UN-backed ICCPr law mis-used to oppress minority women in Sri Lanka: legislator
ECONOMYNEXT – Sri Lanka is using a UN sponsored law to oppress minority Muslims, slamming pregnant women in jail for half covering their faces, and others for wearing pictures of ship helms, an opposition legislator charged.
Janatha Vimukthi Peramuna legislator Bimal Ratnayake said under emergency law and a UN sponsored ICCPR law, minority Muslims were targeted after an extremist Islamic group suicide bombed three churches and hotels in Sri Lanka on Easter Sunday.
He said a poor woman in rural Sri Lanka was arrested for wearing a dress with a ship’s steering wheel, which also looked similar to Dharma Chakra, an Indian symbol that is used by Buddhists as an icon.
"This poor woman was wearing a ship’s anchor or Dharmachakra, or whatever it was," Ratnayake said.
"What does this poor woman know of ship’s helms?
He said police used the ICCPR law, which was supposedly sponsored by the United Nations to foster communal harmony, to keep women in jail without bail.
Sri Lanka does not have an official religious police.
"When detaining under emergency law, what does the government use? They use this UN backed non-bailable law," Ratnayake said. "It is not just that she was arrested. I am not saying it was ok to arrest her. But it was worse that she was remanded. And she was remanded using this ICCPR law.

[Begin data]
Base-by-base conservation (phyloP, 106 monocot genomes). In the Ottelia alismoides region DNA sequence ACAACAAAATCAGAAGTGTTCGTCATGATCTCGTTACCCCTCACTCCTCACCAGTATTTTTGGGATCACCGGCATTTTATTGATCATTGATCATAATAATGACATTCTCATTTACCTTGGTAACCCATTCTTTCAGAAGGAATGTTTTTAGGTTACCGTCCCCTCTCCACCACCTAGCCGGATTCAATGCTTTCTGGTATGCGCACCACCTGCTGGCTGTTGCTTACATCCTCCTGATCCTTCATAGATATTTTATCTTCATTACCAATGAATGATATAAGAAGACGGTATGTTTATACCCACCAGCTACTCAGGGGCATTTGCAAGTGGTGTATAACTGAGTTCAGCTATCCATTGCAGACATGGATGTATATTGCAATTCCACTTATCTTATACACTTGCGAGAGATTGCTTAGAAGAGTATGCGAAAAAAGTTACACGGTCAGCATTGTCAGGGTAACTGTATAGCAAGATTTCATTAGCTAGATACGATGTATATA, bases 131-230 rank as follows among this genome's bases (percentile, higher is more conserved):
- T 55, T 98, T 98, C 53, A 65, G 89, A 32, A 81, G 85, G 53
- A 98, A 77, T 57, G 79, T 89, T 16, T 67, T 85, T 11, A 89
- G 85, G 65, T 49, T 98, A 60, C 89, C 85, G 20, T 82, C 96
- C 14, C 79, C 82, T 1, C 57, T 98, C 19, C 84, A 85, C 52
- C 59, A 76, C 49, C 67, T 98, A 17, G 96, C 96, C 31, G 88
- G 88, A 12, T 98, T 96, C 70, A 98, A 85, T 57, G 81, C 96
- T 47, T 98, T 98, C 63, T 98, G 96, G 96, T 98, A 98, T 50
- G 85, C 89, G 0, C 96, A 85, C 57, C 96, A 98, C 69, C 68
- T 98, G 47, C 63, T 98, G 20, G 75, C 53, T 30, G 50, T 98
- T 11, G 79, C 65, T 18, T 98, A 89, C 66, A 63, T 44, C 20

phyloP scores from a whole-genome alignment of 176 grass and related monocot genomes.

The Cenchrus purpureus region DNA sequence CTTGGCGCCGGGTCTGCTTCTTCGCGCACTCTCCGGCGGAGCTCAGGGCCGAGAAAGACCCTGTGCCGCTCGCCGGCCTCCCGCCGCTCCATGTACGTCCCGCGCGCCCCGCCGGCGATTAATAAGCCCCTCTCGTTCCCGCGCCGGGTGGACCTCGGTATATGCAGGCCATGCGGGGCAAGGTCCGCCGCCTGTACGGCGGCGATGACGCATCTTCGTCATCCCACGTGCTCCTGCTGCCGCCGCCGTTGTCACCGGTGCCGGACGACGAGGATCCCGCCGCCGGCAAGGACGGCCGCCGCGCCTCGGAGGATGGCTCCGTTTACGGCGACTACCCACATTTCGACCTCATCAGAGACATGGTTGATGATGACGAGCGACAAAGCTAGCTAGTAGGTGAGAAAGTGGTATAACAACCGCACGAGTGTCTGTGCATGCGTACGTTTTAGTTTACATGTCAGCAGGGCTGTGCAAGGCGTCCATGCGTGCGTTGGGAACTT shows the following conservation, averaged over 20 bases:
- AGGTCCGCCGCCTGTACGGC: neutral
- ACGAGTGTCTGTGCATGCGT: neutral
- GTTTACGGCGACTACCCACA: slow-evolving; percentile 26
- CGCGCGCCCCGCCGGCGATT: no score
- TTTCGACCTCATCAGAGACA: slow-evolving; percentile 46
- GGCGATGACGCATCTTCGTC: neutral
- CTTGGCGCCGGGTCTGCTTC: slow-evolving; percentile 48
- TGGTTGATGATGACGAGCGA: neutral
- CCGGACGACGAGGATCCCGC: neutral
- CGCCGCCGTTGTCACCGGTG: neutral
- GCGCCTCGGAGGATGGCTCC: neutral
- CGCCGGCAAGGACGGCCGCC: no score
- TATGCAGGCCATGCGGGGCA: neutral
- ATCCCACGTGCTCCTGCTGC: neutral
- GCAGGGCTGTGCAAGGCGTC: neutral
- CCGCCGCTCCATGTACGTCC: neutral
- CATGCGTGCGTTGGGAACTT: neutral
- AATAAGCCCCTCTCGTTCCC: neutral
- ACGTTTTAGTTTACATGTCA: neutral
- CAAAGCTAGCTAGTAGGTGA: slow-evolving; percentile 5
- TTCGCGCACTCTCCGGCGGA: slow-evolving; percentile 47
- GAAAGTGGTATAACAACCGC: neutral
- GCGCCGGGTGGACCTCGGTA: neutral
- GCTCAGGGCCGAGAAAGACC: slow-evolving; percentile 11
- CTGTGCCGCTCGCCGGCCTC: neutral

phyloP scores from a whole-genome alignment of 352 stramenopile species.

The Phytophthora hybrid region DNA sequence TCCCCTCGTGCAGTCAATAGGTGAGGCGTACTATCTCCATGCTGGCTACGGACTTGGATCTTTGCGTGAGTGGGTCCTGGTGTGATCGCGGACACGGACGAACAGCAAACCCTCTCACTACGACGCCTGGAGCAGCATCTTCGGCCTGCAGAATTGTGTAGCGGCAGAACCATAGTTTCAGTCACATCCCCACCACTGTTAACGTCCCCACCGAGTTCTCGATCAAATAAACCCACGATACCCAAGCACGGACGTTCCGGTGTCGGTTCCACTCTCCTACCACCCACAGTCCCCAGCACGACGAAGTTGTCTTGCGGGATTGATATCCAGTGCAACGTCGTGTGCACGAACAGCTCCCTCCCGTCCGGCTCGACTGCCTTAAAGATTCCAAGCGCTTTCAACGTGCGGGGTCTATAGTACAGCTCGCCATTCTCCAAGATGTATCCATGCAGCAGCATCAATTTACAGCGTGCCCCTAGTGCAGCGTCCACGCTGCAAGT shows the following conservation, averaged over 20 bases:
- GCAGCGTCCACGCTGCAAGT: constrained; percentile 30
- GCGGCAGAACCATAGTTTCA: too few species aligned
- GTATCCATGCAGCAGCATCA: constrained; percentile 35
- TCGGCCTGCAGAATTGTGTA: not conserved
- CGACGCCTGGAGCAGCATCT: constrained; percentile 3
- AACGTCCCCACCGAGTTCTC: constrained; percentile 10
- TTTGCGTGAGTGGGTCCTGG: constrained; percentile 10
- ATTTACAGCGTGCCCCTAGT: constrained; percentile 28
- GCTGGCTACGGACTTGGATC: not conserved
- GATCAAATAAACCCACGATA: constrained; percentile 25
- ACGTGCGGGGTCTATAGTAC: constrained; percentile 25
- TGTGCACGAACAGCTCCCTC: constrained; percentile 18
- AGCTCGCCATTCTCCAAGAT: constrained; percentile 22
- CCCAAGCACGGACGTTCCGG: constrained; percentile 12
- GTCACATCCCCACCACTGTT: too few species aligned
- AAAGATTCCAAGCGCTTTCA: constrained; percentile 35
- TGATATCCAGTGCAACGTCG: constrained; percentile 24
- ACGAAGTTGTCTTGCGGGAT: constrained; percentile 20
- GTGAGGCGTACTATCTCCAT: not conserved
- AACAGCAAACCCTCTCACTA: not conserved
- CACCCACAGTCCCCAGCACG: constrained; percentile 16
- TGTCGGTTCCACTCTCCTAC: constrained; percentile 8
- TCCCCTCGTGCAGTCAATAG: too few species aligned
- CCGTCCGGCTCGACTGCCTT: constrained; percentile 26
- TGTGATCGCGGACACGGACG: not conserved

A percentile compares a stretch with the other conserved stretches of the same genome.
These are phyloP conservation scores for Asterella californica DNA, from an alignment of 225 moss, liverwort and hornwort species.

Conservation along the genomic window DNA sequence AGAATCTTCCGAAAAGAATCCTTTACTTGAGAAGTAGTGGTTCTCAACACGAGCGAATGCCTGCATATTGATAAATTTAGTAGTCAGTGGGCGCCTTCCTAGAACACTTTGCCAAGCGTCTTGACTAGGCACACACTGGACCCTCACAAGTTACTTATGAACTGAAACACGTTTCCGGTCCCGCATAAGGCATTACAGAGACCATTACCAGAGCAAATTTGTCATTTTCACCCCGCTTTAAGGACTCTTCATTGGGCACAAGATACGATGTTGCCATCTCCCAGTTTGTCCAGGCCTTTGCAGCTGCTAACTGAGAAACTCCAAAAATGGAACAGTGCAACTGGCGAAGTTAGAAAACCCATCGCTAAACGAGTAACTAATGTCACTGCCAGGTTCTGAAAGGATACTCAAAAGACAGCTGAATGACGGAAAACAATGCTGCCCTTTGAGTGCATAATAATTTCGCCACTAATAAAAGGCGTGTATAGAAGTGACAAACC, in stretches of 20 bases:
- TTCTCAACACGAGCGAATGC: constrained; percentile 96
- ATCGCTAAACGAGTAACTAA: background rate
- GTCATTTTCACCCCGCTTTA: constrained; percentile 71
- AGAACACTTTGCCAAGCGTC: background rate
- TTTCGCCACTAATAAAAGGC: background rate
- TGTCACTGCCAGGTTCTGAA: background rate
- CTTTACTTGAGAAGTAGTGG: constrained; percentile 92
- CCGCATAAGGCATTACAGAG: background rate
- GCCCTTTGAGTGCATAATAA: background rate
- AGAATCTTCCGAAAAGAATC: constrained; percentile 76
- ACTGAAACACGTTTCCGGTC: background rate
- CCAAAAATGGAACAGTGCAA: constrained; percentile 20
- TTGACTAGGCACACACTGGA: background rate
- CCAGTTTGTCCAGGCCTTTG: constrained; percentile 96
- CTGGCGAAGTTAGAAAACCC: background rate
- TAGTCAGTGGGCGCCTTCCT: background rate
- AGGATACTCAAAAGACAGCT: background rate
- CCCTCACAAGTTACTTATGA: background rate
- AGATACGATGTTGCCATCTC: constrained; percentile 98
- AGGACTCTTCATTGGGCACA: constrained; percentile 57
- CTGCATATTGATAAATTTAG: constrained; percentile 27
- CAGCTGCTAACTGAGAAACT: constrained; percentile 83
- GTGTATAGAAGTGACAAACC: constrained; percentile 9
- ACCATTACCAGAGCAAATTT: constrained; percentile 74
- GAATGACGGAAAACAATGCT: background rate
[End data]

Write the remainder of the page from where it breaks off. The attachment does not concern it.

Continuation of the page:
He said in another case a man and his wife were arrested for ‘half covering’ her face.
"She was wearing the traditional dress, they are entitled to wear it (Many Sri Lankan Muslim women wear the hijab which is a scarf)," he said.
"The poor woman was nine months pregnant. I hear now she has just been given bail."
Sri Lanka’s President Maithripala Sirisena banned the burqa and niqab (full face covers) through gazette that said ears also cannot be covered.
He said two young girls he knew were asked to get down from the bus, and their names were taken down by security forces because they wore scarves. Everyone else was ignored?
"Only those two girls were asked to get down," he said. "What is the meaning of this? If the terrorist wore jeans and dressed in a posh way they can go without a problem?" Ratnayake said the harassment of innocent Muslims will drive them into the arms of extremists by such ignorant acts.
On June 03, Muslim minister in government resigned protesting harassment, and arrest of innocent Muslims.
Political philosophers have pointed out that in many illiberal states in Eastern Europe, which were interventionist and illiberal and laws have been selectively used to target minorities, usually linguistic minorities.
"The members of the linguistic minority are treated like foes or like outlaws. Their sons somehow fail to pass the examinations for civil service jobs," economist and philosopher Ludwig von Mises wrote.
"Protection is denied to their property, persons, and lives when they are attacked by armed gangs of zealous members of the ruling linguistic group.
"They cannot even undertake to defend themselves: the licenses required for the possession of arms are denied to them."
Sri Lanka’s police took into custody dozens of swords kept in Mosques before they were vandalized by Sinhalese nationalists.
The Easter Sunday attacks were carried out by an extremist Muslim group called the National Thowheed Jama’ath and two affiliates, who were preaching an extremist philosophy which has built links with Islamic State and a Syria-based Pan-Islamic group.
Sri Lanka has seen rising Islamic extremist activity, which is alien to the traditional Muslim practice in the country, apparently promoted by Middle East based Wahabists.
Islamic extremists connected to IS, or the Muslim brotherhood has been fanning extremism also in Muslim majority states with secular leaders. (Colombo/June04/2019-sb)